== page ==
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When Is a Contract Enforceable – Offer and Acceptance

Contract Enforceable

If you own or operate a business, you enter into contracts on a regular basis, perhaps many times every day. In this series of blogs, we’ll look at the elements of a valid and enforceable contract:

  • An agreement — There must be offer and acceptance
  • Consideration — Both parties must give something or promise to refrain from doing something they have a right to do
  • Capacity — Both parties must have the legal capacity to enter into the agreement
  • Volition — The parties must voluntarily agree to the terms of the contract
  • Legality — The subject matter must be legal

The Agreement

The first requirement of a valid and enforceable contract is that there must be an agreement. There must be at least two parties, but there’s no upper limit to the number of parties to a contract.

An agreement requires two things—an offer and an acceptance. Though there are certain types of contracts that must be in writing to be enforceable—we’ll address this in a later blog on the Statute of Frauds—most oral offers are sufficient and can be accepted orally, forming a binding contract. There are some situations where what appears to be an offer may not be an offer:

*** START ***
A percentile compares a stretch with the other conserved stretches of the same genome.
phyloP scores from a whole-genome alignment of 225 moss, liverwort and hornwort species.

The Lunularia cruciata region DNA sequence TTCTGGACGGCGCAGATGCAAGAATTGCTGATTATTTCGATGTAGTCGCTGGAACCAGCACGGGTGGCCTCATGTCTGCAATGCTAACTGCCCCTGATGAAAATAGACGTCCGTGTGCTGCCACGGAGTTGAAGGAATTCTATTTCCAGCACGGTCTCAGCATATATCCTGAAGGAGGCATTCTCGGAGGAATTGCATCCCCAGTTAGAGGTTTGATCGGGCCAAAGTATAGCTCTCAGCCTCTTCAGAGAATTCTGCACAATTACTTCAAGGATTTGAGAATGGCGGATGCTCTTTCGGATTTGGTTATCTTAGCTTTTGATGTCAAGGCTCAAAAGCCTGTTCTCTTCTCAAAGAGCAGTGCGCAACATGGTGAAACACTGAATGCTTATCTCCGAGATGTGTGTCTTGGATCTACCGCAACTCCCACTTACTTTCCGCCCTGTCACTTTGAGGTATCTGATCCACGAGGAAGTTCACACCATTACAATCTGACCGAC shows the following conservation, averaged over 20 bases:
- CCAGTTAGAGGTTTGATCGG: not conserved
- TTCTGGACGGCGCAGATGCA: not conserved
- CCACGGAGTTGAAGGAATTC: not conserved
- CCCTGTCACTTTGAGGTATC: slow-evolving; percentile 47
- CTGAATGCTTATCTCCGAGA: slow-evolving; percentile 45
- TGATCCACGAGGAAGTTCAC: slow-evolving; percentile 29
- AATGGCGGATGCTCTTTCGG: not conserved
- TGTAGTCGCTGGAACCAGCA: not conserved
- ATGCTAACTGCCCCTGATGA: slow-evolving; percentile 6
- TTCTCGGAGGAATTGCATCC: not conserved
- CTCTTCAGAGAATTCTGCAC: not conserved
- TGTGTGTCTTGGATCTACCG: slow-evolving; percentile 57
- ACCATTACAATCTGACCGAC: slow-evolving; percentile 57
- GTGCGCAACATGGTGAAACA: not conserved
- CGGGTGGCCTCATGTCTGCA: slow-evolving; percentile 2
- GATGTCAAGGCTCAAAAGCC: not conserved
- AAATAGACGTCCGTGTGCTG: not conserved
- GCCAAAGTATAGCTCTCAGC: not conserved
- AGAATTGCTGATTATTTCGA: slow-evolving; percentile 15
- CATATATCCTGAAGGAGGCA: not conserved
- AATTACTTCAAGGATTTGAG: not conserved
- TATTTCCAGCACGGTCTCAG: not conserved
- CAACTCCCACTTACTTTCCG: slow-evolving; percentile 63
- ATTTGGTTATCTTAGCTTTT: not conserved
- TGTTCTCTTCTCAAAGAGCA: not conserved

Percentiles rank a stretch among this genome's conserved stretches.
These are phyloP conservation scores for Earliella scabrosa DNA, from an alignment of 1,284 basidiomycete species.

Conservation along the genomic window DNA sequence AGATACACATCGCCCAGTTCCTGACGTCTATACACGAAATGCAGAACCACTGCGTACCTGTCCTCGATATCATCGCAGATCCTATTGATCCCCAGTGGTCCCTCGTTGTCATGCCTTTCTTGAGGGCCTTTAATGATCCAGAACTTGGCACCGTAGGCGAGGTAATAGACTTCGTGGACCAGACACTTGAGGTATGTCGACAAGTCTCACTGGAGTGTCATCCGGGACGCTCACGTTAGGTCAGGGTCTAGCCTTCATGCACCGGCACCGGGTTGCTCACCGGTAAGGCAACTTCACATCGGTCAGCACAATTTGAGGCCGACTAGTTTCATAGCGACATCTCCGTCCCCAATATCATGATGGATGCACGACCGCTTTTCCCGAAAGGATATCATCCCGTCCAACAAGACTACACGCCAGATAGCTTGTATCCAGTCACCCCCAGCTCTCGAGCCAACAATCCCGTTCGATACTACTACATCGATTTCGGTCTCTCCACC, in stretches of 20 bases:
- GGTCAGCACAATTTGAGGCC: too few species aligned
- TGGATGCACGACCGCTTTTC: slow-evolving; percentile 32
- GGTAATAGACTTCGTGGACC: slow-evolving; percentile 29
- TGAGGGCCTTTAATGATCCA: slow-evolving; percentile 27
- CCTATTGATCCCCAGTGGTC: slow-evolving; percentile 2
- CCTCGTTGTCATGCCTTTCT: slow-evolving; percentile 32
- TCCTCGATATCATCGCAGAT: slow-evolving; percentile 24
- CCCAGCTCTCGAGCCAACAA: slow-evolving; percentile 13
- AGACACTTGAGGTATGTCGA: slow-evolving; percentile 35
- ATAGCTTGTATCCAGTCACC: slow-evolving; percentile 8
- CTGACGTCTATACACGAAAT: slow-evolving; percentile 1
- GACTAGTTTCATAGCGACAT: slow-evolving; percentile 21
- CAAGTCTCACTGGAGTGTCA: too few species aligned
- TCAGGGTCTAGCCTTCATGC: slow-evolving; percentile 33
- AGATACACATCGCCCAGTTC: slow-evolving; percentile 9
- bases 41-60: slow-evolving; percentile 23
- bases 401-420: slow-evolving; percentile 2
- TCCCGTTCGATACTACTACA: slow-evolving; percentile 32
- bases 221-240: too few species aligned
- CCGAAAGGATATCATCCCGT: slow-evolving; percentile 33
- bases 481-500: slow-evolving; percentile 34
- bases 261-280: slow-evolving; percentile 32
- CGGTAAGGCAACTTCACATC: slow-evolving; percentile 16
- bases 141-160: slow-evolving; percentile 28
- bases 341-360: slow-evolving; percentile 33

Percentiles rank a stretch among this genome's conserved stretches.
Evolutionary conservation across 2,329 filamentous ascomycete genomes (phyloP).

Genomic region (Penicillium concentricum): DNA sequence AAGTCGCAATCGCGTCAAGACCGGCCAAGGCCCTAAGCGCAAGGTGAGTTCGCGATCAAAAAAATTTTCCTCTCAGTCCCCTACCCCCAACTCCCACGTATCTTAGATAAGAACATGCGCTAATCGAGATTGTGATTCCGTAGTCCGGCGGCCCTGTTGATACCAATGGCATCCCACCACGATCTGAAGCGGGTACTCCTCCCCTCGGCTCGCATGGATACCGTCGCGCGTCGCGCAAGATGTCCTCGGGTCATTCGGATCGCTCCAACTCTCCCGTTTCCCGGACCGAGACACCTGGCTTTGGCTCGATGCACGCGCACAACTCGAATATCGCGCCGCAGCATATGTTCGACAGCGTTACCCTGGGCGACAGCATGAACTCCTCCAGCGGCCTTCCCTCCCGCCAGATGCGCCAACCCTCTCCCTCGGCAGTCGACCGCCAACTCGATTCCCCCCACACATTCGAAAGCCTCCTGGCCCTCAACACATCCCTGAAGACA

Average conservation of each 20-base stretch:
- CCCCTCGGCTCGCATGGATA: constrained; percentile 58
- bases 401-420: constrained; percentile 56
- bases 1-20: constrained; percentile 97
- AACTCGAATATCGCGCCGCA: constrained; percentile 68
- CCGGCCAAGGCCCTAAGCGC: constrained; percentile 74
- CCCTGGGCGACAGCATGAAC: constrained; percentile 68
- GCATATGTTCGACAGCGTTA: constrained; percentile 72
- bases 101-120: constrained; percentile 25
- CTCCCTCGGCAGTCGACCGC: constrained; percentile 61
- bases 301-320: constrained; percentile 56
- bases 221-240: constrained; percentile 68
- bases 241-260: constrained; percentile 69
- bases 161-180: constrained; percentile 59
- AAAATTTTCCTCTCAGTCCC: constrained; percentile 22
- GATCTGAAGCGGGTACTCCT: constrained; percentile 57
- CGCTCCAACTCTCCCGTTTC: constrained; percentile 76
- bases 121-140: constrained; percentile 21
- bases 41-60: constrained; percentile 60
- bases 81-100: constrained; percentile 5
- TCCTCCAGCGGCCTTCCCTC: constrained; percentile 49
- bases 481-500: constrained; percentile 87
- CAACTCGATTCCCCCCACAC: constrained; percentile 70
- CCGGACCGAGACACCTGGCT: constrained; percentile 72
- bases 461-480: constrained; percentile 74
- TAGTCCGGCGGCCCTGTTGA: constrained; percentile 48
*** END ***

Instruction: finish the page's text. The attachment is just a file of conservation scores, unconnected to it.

• Where the offer is clearly made in jest — “I’ll pay you million dollars for that sandwich”.
  • Where the language is clearly exploratory — “Would you consider $500 for that guitar?”

Under contract law, the terms of the offer must be clear and definite, such that a reasonable person would know what his or her obligations would be under the agreement.

As a general rule, a valid offer remains open until revoked by the person making the offer. A counteroffer, though, legally revokes the original offer and becomes a new offer, with new terms. In addition, if the offer states a specific time within which it must be accepted, the offer is no longer valid once that period expires.

Acceptance of an Offer

To accept an offer, a person must clearly communicate acceptance of its terms and a willingness to be bound. A person cannot accept an offer that has been revoked. Acceptance can be made orally or in writing, unless the terms of the offer require a specific form of acceptance. Once the offer has been accepted, it cannot be revoked.

In most instances, in what is referred to as a bilateral contract, the person accepting the offer promises to abide by the terms of the offer. However, the law recognizes what is known as a “unilateral” contract, essentially the exchange of a promise for an act. A reward is the classic example of a unilateral contract—a promise of a payment of money for the return of a lost item is enforceable when the act is performed, and does not require any other form of acceptance of the offer.

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